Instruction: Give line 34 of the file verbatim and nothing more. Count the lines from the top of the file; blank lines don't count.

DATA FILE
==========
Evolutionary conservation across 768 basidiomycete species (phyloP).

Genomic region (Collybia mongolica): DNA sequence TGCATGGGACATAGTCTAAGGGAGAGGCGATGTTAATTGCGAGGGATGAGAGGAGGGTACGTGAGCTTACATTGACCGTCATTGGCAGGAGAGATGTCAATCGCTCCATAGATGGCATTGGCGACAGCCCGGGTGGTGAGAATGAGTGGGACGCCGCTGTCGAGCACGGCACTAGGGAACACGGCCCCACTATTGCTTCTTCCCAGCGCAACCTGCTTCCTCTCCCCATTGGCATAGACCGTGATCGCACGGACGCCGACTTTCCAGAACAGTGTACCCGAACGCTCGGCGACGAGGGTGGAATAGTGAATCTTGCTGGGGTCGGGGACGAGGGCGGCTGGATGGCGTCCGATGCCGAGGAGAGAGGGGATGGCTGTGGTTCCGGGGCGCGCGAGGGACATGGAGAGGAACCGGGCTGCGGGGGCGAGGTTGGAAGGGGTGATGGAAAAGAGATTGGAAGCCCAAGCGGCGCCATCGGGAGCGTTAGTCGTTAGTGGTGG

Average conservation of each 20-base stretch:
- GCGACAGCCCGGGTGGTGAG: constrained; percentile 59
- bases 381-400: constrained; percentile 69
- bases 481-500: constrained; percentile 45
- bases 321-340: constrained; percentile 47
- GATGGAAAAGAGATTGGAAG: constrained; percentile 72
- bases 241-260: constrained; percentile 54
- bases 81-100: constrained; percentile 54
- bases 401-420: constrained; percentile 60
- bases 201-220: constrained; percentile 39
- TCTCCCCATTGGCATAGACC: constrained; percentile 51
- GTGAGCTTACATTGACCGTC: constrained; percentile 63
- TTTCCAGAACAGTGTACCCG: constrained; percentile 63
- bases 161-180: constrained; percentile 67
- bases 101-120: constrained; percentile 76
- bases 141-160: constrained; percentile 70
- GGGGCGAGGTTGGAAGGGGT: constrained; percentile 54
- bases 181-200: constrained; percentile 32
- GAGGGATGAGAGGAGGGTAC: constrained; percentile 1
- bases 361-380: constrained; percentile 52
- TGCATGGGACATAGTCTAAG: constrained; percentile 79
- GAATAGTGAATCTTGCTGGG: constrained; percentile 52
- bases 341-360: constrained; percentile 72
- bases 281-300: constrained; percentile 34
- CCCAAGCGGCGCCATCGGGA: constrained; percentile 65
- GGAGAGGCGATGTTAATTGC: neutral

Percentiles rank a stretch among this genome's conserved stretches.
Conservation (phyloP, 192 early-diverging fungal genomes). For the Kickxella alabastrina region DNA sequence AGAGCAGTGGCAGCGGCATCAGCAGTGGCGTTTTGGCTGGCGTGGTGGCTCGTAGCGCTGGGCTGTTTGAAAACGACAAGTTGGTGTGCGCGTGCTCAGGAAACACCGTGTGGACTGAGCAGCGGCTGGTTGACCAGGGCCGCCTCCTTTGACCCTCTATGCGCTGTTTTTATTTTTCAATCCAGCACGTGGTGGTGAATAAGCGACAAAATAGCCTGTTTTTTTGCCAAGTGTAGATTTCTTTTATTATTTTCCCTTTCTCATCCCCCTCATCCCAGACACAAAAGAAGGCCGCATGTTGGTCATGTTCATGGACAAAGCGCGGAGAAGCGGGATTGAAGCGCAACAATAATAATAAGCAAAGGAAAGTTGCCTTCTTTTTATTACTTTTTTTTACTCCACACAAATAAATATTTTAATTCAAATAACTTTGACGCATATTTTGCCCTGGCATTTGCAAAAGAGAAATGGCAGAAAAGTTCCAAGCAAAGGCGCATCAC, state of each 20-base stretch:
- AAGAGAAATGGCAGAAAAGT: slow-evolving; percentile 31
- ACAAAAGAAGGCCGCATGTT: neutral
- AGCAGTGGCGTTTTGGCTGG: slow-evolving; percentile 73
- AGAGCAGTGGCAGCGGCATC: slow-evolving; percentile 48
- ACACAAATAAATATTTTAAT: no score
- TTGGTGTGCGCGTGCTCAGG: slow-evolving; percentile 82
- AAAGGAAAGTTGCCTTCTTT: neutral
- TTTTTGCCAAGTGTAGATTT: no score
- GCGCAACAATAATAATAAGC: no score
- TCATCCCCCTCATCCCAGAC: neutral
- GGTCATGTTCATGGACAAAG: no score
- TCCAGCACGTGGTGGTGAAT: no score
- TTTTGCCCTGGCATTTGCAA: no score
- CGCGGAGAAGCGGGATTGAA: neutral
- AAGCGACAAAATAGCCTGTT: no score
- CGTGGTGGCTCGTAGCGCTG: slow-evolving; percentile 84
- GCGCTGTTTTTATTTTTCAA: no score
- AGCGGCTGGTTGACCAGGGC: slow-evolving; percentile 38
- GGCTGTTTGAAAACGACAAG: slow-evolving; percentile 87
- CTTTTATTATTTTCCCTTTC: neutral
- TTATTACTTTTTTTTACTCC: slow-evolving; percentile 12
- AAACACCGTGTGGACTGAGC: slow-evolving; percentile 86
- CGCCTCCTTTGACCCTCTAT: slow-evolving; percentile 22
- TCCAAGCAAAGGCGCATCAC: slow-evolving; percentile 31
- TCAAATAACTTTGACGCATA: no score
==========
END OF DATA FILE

- AGAGCAGTGGCAGCGGCATC: slow-evolving; percentile 48